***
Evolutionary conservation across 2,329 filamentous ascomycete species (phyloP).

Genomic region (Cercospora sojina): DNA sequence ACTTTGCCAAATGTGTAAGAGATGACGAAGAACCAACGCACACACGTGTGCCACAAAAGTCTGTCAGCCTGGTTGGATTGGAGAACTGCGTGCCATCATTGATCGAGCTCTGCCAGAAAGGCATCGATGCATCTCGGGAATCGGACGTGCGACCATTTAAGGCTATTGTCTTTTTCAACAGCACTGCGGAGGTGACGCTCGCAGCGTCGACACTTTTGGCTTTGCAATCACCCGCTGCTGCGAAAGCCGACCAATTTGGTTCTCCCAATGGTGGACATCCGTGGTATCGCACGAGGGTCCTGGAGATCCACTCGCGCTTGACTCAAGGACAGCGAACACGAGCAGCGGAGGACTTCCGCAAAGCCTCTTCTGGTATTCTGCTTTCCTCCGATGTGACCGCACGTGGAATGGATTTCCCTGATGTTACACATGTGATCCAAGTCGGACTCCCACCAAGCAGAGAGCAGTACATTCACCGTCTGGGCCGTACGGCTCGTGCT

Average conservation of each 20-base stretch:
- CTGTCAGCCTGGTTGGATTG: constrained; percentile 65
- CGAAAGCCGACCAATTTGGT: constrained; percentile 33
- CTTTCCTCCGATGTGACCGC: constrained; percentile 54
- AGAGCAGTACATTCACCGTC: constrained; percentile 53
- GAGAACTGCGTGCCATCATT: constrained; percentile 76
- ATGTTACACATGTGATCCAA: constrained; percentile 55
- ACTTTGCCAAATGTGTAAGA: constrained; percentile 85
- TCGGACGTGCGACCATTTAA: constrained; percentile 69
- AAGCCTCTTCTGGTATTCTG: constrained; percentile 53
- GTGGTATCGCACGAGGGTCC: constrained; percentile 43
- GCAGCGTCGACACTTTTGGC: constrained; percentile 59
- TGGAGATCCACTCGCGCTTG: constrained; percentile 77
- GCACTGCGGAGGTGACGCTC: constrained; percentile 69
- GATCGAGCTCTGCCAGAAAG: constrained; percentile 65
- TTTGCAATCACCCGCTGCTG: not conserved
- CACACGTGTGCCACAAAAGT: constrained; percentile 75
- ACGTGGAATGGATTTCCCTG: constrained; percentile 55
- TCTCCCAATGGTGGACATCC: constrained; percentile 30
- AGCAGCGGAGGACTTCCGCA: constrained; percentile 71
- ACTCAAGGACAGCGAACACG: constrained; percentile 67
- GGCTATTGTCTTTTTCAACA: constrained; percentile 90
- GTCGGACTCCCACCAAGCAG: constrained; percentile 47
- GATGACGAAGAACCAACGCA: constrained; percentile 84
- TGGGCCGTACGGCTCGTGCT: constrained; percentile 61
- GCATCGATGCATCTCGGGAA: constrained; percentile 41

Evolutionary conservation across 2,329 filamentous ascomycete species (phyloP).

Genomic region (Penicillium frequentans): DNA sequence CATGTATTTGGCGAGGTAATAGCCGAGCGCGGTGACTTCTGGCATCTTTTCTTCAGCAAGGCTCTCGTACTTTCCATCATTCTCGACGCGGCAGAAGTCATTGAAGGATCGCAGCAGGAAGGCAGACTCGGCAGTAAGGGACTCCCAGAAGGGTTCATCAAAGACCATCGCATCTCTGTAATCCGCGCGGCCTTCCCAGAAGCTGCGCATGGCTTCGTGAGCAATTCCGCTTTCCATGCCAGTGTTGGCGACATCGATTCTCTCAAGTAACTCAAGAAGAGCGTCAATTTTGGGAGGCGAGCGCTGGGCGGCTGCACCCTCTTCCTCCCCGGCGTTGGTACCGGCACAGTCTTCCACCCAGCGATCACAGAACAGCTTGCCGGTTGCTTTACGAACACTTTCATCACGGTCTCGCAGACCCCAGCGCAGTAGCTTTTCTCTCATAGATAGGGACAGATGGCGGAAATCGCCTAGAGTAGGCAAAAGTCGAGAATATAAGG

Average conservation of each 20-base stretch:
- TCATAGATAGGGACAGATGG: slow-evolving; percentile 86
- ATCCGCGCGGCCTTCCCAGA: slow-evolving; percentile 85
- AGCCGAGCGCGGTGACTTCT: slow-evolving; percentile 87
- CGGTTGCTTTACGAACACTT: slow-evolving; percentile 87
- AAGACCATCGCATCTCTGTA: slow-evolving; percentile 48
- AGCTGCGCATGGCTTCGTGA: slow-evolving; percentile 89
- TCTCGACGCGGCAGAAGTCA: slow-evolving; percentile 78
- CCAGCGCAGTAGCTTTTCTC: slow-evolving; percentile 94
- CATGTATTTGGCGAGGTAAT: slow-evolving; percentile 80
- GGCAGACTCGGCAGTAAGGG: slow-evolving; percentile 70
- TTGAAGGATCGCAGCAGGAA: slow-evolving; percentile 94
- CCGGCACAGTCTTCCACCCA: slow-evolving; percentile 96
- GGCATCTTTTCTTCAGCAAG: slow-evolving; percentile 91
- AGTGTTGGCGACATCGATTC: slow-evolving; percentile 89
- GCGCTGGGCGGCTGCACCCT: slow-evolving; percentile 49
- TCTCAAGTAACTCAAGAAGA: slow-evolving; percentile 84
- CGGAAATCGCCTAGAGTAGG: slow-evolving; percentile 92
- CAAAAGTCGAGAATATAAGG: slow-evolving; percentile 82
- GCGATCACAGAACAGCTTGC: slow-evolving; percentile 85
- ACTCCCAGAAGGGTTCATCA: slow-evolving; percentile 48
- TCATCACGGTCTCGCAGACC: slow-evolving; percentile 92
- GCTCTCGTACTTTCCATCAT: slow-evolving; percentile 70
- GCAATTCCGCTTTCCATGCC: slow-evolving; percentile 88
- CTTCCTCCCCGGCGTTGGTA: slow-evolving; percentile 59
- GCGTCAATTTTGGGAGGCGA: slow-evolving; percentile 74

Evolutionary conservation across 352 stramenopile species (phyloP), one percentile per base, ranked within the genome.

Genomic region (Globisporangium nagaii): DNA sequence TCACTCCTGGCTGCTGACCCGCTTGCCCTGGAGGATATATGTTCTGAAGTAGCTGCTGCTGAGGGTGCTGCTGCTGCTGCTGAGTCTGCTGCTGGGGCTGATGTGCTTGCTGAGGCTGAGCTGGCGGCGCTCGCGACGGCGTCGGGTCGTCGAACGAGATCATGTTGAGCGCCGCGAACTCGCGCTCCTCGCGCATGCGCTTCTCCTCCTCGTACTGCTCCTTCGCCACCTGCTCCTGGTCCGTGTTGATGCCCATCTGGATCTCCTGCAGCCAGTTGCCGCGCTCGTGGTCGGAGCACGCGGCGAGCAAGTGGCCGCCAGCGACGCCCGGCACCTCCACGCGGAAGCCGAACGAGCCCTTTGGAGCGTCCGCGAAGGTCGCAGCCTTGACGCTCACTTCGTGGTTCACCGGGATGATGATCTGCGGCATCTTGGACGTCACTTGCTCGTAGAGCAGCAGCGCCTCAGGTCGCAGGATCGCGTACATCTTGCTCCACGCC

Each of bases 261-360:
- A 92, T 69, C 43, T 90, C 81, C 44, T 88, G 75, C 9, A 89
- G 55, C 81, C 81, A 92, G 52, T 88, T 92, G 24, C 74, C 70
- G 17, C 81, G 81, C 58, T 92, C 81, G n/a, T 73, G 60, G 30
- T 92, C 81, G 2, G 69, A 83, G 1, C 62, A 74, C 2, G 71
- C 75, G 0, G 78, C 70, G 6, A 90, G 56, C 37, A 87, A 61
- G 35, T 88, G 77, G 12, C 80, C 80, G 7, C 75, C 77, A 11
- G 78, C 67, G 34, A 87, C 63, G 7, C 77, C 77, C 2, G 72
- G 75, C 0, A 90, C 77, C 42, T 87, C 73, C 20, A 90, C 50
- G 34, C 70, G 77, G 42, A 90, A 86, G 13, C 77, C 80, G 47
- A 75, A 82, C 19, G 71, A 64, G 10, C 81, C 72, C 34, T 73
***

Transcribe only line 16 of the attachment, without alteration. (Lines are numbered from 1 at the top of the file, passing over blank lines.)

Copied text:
- GCACTGCGGAGGTGACGCTC: constrained; percentile 69